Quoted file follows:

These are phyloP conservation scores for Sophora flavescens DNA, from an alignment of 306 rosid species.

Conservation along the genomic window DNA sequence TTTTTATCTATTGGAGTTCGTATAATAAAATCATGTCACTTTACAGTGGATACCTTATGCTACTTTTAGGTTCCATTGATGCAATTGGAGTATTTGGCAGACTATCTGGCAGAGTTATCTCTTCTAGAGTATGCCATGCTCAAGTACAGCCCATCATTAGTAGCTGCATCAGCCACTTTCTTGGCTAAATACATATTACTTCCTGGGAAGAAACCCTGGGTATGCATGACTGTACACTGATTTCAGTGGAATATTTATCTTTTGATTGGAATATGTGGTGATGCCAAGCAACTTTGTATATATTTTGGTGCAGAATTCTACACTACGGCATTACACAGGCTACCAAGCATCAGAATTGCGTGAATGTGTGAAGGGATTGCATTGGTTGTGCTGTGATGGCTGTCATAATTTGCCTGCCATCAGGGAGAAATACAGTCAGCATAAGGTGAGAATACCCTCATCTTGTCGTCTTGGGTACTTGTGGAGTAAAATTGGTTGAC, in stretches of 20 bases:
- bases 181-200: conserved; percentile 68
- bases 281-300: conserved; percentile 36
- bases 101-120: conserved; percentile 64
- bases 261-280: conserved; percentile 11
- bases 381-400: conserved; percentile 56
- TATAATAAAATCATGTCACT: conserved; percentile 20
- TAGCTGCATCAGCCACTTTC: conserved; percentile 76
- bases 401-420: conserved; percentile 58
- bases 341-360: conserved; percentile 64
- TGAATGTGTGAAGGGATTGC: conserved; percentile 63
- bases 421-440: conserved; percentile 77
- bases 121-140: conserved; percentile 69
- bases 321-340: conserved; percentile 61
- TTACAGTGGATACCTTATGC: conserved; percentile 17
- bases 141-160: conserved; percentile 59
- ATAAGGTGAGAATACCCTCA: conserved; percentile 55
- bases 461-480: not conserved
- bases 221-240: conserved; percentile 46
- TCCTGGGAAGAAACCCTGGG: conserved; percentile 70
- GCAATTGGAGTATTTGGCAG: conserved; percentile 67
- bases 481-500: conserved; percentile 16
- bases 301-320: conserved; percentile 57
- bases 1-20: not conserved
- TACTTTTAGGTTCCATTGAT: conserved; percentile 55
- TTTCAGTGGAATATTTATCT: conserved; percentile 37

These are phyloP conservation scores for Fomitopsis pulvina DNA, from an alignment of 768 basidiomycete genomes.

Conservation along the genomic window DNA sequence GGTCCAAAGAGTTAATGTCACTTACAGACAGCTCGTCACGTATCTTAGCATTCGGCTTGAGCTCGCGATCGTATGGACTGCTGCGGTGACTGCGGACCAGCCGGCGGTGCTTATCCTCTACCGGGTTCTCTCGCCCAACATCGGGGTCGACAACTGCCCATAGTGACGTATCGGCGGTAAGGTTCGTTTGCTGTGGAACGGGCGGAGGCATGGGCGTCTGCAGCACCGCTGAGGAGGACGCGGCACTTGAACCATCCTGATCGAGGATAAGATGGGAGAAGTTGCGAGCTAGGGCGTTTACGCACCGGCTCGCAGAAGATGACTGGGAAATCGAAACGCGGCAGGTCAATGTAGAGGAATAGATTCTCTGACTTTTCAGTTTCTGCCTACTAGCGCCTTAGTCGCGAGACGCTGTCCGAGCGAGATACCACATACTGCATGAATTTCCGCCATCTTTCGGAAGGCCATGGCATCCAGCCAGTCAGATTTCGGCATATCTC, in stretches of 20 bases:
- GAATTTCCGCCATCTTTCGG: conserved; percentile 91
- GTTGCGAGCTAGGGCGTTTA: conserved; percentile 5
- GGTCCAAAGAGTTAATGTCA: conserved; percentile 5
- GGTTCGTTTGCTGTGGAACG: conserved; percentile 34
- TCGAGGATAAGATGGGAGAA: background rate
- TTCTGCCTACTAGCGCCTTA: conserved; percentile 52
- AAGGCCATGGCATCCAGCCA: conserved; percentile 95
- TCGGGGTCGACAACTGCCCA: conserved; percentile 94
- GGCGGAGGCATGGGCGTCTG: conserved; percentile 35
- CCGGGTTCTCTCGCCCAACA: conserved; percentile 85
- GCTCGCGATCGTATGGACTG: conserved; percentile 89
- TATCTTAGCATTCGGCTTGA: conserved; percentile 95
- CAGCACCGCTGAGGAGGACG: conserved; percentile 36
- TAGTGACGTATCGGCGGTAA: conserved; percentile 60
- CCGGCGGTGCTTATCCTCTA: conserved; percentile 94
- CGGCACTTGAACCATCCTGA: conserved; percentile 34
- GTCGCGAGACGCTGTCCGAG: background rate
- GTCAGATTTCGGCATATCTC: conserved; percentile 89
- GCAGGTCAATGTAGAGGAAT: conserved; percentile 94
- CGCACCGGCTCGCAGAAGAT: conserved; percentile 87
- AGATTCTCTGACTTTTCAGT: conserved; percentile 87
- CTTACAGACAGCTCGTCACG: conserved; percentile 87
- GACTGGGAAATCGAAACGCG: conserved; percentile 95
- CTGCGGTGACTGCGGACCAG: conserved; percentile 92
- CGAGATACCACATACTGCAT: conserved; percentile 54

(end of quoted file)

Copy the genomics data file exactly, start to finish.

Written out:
These are phyloP conservation scores for Sophora flavescens DNA, from an alignment of 306 rosid species.

Conservation along the genomic window DNA sequence TTTTTATCTATTGGAGTTCGTATAATAAAATCATGTCACTTTACAGTGGATACCTTATGCTACTTTTAGGTTCCATTGATGCAATTGGAGTATTTGGCAGACTATCTGGCAGAGTTATCTCTTCTAGAGTATGCCATGCTCAAGTACAGCCCATCATTAGTAGCTGCATCAGCCACTTTCTTGGCTAAATACATATTACTTCCTGGGAAGAAACCCTGGGTATGCATGACTGTACACTGATTTCAGTGGAATATTTATCTTTTGATTGGAATATGTGGTGATGCCAAGCAACTTTGTATATATTTTGGTGCAGAATTCTACACTACGGCATTACACAGGCTACCAAGCATCAGAATTGCGTGAATGTGTGAAGGGATTGCATTGGTTGTGCTGTGATGGCTGTCATAATTTGCCTGCCATCAGGGAGAAATACAGTCAGCATAAGGTGAGAATACCCTCATCTTGTCGTCTTGGGTACTTGTGGAGTAAAATTGGTTGAC, in stretches of 20 bases:
- bases 181-200: conserved; percentile 68
- bases 281-300: conserved; percentile 36
- bases 101-120: conserved; percentile 64
- bases 261-280: conserved; percentile 11
- bases 381-400: conserved; percentile 56
- TATAATAAAATCATGTCACT: conserved; percentile 20
- TAGCTGCATCAGCCACTTTC: conserved; percentile 76
- bases 401-420: conserved; percentile 58
- bases 341-360: conserved; percentile 64
- TGAATGTGTGAAGGGATTGC: conserved; percentile 63
- bases 421-440: conserved; percentile 77
- bases 121-140: conserved; percentile 69
- bases 321-340: conserved; percentile 61
- TTACAGTGGATACCTTATGC: conserved; percentile 17
- bases 141-160: conserved; percentile 59
- ATAAGGTGAGAATACCCTCA: conserved; percentile 55
- bases 461-480: not conserved
- bases 221-240: conserved; percentile 46
- TCCTGGGAAGAAACCCTGGG: conserved; percentile 70
- GCAATTGGAGTATTTGGCAG: conserved; percentile 67
- bases 481-500: conserved; percentile 16
- bases 301-320: conserved; percentile 57
- bases 1-20: not conserved
- TACTTTTAGGTTCCATTGAT: conserved; percentile 55
- TTTCAGTGGAATATTTATCT: conserved; percentile 37

These are phyloP conservation scores for Fomitopsis pulvina DNA, from an alignment of 768 basidiomycete genomes.

Conservation along the genomic window DNA sequence GGTCCAAAGAGTTAATGTCACTTACAGACAGCTCGTCACGTATCTTAGCATTCGGCTTGAGCTCGCGATCGTATGGACTGCTGCGGTGACTGCGGACCAGCCGGCGGTGCTTATCCTCTACCGGGTTCTCTCGCCCAACATCGGGGTCGACAACTGCCCATAGTGACGTATCGGCGGTAAGGTTCGTTTGCTGTGGAACGGGCGGAGGCATGGGCGTCTGCAGCACCGCTGAGGAGGACGCGGCACTTGAACCATCCTGATCGAGGATAAGATGGGAGAAGTTGCGAGCTAGGGCGTTTACGCACCGGCTCGCAGAAGATGACTGGGAAATCGAAACGCGGCAGGTCAATGTAGAGGAATAGATTCTCTGACTTTTCAGTTTCTGCCTACTAGCGCCTTAGTCGCGAGACGCTGTCCGAGCGAGATACCACATACTGCATGAATTTCCGCCATCTTTCGGAAGGCCATGGCATCCAGCCAGTCAGATTTCGGCATATCTC, in stretches of 20 bases:
- GAATTTCCGCCATCTTTCGG: conserved; percentile 91
- GTTGCGAGCTAGGGCGTTTA: conserved; percentile 5
- GGTCCAAAGAGTTAATGTCA: conserved; percentile 5
- GGTTCGTTTGCTGTGGAACG: conserved; percentile 34
- TCGAGGATAAGATGGGAGAA: background rate
- TTCTGCCTACTAGCGCCTTA: conserved; percentile 52
- AAGGCCATGGCATCCAGCCA: conserved; percentile 95
- TCGGGGTCGACAACTGCCCA: conserved; percentile 94
- GGCGGAGGCATGGGCGTCTG: conserved; percentile 35
- CCGGGTTCTCTCGCCCAACA: conserved; percentile 85
- GCTCGCGATCGTATGGACTG: conserved; percentile 89
- TATCTTAGCATTCGGCTTGA: conserved; percentile 95
- CAGCACCGCTGAGGAGGACG: conserved; percentile 36
- TAGTGACGTATCGGCGGTAA: conserved; percentile 60
- CCGGCGGTGCTTATCCTCTA: conserved; percentile 94
- CGGCACTTGAACCATCCTGA: conserved; percentile 34
- GTCGCGAGACGCTGTCCGAG: background rate
- GTCAGATTTCGGCATATCTC: conserved; percentile 89
- GCAGGTCAATGTAGAGGAAT: conserved; percentile 94
- CGCACCGGCTCGCAGAAGAT: conserved; percentile 87
- AGATTCTCTGACTTTTCAGT: conserved; percentile 87
- CTTACAGACAGCTCGTCACG: conserved; percentile 87
- GACTGGGAAATCGAAACGCG: conserved; percentile 95
- CTGCGGTGACTGCGGACCAG: conserved; percentile 92
- CGAGATACCACATACTGCAT: conserved; percentile 54